Evidence also suggests that men have greater difficulty in dealing with psychological stress than women do, and some people theorize that childbearing helps women become more stress-proof. Since they are often responsible for the bulk of child rearing while also keeping house and sometimes holding down jobs, they are adept at multitasking and handling stressful events. Also, according to some studies, women who give birth in their 40s may be more likely to live to be 100; the same is not true of men who have children in their 40s. Some experts believe this difference may be linked to a woman's more active role in child care and the care of grandchildren. However, this link has not been fully explored and other factors may be at play as well.

It's also important to note that women often have very developed support networks, meaning they have people to go to when they are dealing with problems and shoulders to cry on. Since men are often socialized to believe they must keep stiff upper lips, their support networks tend to be weaker, they have greater difficulty releasing emotional distress, and they may be embarrassed to cry. Additionally, overall male suicide rates are higher than those of women, a fact that also contributes to the differences in life expectancies.

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lluviaporos
Post 3

@bythewell - If men have lower life expectancy because of suicide rates or something else that's preventable, though, it should be addressed. The same way that you'd hope people would address the differences in life expectancy between people living in poverty and people living with wealth.

It's an indicator of the overall success of society and the overall health of the people in the society.

bythewell
Post 2

@Ana1234 - Actually it does tend to be fairly universal that women are more connected in the community than men. It's not because of a biological tendency towards it necessarily, but if you are stuck in the village or tribe when you're pregnant or breastfeeding, you end up having to get to know the people around you.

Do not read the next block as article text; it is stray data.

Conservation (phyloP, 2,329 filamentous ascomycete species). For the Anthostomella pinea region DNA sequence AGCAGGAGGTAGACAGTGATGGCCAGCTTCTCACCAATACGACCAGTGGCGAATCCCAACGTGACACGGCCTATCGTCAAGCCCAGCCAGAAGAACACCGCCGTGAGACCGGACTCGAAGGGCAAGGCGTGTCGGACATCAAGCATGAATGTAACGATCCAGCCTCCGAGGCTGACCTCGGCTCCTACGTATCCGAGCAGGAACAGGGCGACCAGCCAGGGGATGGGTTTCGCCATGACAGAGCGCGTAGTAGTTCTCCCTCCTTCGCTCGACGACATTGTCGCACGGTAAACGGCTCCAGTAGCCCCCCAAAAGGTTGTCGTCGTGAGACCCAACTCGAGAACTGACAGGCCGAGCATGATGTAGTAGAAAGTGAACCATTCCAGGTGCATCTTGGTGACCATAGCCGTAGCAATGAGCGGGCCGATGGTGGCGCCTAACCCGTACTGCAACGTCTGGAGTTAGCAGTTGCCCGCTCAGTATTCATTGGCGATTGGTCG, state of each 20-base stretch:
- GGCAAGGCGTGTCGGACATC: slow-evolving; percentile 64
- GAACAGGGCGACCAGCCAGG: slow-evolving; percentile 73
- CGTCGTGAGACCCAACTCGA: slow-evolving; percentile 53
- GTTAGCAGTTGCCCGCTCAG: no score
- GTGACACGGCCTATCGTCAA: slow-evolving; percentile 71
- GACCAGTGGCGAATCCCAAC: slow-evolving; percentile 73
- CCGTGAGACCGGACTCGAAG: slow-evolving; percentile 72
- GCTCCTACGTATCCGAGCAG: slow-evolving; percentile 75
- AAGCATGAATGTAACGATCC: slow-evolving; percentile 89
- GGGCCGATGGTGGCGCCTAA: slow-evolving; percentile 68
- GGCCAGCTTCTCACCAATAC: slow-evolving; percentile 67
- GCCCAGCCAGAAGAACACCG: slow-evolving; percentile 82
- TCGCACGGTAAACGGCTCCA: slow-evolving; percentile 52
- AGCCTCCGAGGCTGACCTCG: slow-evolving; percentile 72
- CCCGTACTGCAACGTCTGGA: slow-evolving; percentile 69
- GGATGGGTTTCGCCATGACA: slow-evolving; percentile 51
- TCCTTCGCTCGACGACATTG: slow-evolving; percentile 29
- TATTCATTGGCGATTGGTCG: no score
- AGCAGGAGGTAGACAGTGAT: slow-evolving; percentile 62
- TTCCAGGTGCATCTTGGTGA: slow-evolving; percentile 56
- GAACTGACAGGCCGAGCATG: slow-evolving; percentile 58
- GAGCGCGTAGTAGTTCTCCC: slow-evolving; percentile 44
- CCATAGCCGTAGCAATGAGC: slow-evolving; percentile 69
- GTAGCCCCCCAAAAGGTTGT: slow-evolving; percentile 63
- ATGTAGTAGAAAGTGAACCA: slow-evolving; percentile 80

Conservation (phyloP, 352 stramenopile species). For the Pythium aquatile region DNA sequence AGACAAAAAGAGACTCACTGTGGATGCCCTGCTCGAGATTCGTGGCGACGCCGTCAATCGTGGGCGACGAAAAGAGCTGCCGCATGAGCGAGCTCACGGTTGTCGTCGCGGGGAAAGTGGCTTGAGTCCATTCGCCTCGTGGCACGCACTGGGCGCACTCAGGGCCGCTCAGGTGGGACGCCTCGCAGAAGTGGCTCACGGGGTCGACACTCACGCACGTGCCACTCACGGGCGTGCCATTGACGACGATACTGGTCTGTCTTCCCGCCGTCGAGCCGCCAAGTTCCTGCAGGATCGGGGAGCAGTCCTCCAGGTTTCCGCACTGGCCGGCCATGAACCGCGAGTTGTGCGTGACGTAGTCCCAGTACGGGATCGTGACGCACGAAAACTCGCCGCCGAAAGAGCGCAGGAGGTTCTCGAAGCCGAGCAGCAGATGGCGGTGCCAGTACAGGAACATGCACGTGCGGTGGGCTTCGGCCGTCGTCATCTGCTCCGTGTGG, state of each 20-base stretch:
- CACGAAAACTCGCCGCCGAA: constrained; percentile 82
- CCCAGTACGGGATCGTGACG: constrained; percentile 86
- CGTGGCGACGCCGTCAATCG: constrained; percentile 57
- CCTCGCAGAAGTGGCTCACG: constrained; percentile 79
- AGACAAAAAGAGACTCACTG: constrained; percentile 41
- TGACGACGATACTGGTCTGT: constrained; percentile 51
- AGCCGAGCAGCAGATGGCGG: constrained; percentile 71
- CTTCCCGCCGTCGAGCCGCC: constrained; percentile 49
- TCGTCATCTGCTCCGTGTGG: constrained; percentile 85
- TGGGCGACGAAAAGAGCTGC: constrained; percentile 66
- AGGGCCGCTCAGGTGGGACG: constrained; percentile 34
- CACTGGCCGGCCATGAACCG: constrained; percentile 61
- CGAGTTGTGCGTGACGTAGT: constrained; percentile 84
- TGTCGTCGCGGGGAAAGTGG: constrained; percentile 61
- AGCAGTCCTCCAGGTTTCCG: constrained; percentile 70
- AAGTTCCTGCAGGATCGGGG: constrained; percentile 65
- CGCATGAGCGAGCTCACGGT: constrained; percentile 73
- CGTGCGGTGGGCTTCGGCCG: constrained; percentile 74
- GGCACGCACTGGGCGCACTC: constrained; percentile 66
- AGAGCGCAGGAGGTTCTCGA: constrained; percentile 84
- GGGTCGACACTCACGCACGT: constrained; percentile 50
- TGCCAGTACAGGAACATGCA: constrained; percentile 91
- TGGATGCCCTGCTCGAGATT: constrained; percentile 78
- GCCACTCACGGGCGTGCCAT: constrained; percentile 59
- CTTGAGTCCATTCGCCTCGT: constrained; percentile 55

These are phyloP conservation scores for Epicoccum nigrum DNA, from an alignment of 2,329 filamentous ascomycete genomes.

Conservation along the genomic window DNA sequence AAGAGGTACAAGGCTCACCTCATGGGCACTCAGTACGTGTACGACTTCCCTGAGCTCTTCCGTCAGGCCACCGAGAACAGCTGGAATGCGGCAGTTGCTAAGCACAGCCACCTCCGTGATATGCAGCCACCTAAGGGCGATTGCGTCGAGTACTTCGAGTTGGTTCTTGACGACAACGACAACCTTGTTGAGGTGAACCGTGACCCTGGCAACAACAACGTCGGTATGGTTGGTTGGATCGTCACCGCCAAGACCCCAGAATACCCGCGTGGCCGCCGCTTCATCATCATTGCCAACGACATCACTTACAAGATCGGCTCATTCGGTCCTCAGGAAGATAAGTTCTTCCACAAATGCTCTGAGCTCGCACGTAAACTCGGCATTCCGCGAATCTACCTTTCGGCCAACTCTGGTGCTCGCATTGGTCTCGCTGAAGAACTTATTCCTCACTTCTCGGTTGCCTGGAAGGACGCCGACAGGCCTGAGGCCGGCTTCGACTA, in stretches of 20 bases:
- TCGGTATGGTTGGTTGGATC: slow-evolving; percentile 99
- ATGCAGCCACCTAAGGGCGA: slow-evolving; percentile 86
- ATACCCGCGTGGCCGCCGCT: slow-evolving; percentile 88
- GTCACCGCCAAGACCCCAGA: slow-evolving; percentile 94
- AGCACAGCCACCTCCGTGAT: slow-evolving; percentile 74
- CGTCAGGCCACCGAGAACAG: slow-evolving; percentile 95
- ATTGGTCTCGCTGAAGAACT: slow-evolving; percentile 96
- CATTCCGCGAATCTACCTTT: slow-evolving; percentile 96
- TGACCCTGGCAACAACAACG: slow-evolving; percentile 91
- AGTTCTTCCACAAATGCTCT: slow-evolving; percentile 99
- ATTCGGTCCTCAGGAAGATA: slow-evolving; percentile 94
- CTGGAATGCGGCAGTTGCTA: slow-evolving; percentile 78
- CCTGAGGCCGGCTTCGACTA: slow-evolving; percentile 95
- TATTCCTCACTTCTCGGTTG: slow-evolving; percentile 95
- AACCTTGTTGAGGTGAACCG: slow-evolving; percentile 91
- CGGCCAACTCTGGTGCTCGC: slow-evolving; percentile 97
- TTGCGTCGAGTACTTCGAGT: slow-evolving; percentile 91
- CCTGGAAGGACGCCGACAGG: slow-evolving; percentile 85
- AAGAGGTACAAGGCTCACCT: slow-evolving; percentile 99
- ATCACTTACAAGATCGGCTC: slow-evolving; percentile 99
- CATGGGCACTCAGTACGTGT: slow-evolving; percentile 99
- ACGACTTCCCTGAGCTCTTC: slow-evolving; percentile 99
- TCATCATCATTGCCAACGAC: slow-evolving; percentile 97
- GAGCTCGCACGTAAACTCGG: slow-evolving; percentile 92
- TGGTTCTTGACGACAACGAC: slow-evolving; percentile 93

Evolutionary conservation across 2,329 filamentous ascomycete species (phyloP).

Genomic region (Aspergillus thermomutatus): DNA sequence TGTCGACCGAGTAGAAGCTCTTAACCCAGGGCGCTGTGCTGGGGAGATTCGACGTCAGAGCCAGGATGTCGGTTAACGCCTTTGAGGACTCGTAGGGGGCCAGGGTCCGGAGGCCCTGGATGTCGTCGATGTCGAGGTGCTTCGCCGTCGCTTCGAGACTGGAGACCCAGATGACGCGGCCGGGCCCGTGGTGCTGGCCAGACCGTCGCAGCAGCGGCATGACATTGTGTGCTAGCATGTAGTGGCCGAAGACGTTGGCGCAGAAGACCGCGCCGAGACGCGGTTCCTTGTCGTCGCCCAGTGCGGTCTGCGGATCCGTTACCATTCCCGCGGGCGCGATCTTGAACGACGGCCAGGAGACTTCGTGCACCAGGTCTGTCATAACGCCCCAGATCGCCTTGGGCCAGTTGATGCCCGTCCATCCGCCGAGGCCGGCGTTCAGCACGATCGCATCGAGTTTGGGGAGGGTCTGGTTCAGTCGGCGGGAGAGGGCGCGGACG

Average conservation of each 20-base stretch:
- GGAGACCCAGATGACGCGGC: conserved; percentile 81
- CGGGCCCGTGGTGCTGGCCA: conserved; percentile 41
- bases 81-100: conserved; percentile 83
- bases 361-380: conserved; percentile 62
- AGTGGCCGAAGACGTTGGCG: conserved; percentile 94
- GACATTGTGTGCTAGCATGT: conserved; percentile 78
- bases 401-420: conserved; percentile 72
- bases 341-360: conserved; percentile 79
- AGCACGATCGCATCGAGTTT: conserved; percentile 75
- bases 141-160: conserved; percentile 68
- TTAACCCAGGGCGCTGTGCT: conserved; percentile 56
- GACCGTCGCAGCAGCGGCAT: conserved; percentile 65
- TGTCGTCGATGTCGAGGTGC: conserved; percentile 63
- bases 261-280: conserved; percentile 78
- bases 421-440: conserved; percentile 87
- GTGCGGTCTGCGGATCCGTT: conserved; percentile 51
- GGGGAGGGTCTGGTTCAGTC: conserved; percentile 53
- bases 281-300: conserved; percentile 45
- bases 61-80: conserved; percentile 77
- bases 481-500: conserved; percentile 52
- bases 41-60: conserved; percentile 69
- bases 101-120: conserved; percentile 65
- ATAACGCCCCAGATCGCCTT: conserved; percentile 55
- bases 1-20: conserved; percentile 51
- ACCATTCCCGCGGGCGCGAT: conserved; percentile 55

Although the muscle mass thing might be true. I've also heard that men are more vulnerable to cardiovascular damage from getting too much iron in their diets. Women are less likely to have the same damage because they have a period every month and that depletes their iron supplies naturally.

I think it's more important to improve life expectancy across the board than to nitpick about who gets a few extra years.

Ana1234
Post 1

It will be interesting to see when, or if, we manage to eliminate all the variables that currently contribute to men having a shorter life expectancy, like higher risk of accidents and suicide, if there is anything more to it than that. I mean, it seems to be an almost universal thing, which makes me think there's more to it than just the fact that in some cultures men have less of a support network and are less likely to go to the doctor.

Surely there are cultures out there where this isn't true and they would show the difference?

I think it might just be that men biologically don't live as long as women on average. I know that people with more muscle mass tend to have more heart problems, so that could be a contributing factor.